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Posted on: 06:17:36 PM on June 7, 2019
Posted By:
Suchita Roy
Please explain ventilation movement in cockroach


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Posted on: 08:15:38 PM on June 10, 2019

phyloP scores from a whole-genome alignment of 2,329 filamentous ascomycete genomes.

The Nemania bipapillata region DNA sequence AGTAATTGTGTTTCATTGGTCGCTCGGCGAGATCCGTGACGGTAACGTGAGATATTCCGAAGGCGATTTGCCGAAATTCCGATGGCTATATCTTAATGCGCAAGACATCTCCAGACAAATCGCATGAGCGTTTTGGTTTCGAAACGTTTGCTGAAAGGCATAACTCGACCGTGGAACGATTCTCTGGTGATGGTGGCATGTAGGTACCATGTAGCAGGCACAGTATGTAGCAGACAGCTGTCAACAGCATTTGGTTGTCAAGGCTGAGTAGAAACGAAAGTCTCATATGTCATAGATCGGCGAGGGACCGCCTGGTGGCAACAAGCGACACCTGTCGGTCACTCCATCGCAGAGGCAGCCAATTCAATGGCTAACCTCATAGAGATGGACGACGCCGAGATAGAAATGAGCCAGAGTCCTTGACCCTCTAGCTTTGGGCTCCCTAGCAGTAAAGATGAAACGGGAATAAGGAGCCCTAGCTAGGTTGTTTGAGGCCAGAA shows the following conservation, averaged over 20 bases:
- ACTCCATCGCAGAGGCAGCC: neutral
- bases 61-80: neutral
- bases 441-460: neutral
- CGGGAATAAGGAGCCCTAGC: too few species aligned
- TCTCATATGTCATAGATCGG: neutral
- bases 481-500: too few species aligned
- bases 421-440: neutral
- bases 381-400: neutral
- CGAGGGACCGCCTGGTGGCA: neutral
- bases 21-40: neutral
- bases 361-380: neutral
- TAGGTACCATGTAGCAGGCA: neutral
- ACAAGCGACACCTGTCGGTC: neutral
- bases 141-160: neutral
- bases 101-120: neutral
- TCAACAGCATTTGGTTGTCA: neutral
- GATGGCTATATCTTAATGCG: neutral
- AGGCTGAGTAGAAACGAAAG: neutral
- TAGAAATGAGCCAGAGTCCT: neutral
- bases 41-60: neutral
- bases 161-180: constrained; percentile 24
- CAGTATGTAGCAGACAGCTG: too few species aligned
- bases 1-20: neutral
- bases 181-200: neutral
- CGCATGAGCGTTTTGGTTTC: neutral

Efforts to ascertain the effect of higher nerve centers upon insect respiration originated with Plateau (1884), who found that removal of brain tissue slowed respiratory movement in some insects. Bethe's (1897) belief has been substantiated in that the brain maintains muscle tonus through a directly facilitating homolateral connection with lower motor centers; the brain also regulates locomotor activity by inhibiting the subesophageal ganglion, which is a center that facilitates movement reflexes in the thorax. Bethe found that after removal of the brain in Hydrophilus and Apis, reflex responses become exaggerated and movements such as antenna cleaning may continue for hours. Matula (1911) stated that in Aeschna naiads, activity of the ventral ganglia is under the influence of a cerebral breathing center. Alverdes (1926), however, found that each of the first five abdominal ganglia in Cloeon naiads contain a center which regulates respiration of the corresponding gills, and that maximum gill movement is possible only if the abdominal centers are connected to a center located in the sixth abdominal ganglion. Further efforts to localize the centers controlling the breathing mechanism were made by Fraenkel (1932), in which the wasp, Vespa, was found to have its respiratory center in the thorax; no coordinated breathing movements were demonstrated in the isolated abdomen. Schreuder and de Wilde (1952) concluded that pre-anesthesian respiratory movements originate from and are under the control of a thoracic ganglion in Periplaneta americana. Miller (1960) states that the metathoracic ganglion of the locust, Schistocerca gregaria, may contain a pacemaker which controls the frequency and amplitude of ventilation. The cockroach, Blalerus craniifer, has its neural ventilative control center in the metathoracic and first abdominal ganglion, according to Case (1961). This investigation utilizes the insect spirograph to record breathing movements of the Cuban burrowing cockroach, Byrsotria fumigata. The normal respiratory movements of the intact animal are compared with the exaggerated spontaneous respiratory movements which occur after extirpation of certain portions of this insect's nervous system. From this information the influence of higher nerve centers on the respiratory center is postulated, and a general location of the center is made.





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